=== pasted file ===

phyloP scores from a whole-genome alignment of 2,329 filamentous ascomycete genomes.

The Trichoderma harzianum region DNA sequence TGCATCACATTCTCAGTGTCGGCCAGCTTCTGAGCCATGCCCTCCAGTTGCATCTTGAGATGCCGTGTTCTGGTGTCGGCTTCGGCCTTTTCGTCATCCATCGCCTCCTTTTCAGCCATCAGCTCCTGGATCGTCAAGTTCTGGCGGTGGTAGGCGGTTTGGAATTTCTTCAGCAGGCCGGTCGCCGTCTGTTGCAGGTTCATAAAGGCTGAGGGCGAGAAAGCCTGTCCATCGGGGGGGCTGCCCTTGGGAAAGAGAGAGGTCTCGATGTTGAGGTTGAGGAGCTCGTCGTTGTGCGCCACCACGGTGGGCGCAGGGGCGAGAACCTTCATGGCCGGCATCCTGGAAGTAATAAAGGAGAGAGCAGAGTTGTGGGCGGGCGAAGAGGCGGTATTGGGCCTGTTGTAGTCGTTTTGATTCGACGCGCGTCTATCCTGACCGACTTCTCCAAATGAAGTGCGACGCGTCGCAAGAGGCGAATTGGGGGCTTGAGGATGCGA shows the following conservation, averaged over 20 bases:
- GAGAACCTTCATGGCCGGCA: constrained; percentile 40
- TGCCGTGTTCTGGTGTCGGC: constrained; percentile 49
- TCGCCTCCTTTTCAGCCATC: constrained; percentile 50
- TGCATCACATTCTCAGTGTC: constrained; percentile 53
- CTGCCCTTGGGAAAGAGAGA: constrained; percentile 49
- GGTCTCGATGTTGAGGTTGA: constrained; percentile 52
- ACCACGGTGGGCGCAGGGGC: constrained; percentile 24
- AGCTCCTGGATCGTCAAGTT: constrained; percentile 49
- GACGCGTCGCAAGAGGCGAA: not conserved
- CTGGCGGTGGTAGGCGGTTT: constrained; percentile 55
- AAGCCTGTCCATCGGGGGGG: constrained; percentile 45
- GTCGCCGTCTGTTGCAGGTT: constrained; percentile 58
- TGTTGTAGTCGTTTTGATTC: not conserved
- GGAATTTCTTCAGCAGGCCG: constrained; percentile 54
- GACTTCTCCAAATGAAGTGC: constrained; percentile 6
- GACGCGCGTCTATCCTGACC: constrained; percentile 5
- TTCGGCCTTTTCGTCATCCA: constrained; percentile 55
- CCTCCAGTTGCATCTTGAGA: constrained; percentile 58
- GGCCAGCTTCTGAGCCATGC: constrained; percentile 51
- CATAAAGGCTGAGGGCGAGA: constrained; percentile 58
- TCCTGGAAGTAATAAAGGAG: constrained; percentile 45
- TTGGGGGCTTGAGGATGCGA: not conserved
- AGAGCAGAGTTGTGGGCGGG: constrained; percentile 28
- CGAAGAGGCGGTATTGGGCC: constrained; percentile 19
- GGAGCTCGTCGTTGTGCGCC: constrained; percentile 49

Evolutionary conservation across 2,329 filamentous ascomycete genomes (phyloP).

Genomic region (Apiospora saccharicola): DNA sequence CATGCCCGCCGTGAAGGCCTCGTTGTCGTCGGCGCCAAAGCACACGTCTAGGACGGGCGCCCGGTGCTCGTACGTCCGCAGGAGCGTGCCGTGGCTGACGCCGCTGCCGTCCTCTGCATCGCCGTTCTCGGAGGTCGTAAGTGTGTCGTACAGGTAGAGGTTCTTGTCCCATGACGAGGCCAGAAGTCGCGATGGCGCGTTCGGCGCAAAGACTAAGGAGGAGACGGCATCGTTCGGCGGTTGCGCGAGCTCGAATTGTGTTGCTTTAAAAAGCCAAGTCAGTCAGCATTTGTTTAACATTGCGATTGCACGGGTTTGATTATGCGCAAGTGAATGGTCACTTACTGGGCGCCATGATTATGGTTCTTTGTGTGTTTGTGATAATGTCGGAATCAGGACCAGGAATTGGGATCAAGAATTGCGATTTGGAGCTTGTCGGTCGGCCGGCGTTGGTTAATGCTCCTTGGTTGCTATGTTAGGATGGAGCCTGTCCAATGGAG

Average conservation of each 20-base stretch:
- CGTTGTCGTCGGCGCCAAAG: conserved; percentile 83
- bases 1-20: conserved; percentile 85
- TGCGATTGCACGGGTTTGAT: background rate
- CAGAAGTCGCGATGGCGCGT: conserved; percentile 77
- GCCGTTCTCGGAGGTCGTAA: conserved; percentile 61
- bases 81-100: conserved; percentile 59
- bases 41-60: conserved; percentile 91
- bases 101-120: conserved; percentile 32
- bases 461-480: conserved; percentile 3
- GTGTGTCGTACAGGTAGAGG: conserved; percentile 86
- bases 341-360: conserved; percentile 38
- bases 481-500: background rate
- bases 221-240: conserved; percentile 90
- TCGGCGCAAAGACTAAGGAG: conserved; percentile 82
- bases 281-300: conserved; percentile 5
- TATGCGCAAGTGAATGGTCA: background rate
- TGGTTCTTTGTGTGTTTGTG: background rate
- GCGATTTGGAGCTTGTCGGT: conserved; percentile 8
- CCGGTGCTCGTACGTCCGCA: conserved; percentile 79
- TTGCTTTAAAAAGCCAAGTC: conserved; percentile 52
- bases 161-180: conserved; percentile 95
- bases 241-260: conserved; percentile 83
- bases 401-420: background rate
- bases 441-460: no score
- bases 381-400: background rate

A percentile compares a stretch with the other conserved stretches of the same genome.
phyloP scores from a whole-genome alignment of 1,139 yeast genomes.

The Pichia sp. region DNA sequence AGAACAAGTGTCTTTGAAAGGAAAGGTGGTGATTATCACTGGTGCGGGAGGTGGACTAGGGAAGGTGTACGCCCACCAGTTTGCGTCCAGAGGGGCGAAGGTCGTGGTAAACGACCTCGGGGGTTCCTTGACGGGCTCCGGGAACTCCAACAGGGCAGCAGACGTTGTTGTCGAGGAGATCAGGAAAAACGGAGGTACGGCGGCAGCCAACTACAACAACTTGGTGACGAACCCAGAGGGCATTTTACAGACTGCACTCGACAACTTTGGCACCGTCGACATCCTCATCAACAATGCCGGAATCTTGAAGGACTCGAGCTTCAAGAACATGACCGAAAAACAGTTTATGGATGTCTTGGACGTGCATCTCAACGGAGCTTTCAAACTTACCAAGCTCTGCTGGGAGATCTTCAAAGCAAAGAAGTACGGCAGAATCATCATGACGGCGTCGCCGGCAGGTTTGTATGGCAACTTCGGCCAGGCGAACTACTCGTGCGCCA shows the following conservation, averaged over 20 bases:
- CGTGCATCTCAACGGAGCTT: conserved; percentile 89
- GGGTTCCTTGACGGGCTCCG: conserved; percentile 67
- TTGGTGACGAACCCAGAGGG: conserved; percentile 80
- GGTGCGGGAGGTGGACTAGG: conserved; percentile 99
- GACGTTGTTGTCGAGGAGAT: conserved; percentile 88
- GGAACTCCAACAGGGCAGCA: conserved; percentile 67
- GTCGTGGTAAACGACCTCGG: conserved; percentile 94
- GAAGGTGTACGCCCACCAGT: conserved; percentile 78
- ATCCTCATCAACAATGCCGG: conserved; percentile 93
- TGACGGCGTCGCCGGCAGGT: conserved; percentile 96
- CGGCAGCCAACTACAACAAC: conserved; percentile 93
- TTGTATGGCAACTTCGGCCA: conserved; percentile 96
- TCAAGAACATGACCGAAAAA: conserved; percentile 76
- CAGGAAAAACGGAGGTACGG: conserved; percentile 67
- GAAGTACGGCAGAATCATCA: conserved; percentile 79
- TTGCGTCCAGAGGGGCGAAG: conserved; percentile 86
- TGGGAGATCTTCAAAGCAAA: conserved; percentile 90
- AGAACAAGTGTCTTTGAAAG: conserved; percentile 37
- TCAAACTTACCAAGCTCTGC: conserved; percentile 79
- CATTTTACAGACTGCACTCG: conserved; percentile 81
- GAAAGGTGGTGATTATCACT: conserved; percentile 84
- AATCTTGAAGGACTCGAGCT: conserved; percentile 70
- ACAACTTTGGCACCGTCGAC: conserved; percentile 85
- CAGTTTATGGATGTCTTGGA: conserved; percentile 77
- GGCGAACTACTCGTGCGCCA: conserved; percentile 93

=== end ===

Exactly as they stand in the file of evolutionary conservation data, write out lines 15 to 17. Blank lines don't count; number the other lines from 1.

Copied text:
- TGTTGTAGTCGTTTTGATTC: not conserved
- GGAATTTCTTCAGCAGGCCG: constrained; percentile 54
- GACTTCTCCAAATGAAGTGC: constrained; percentile 6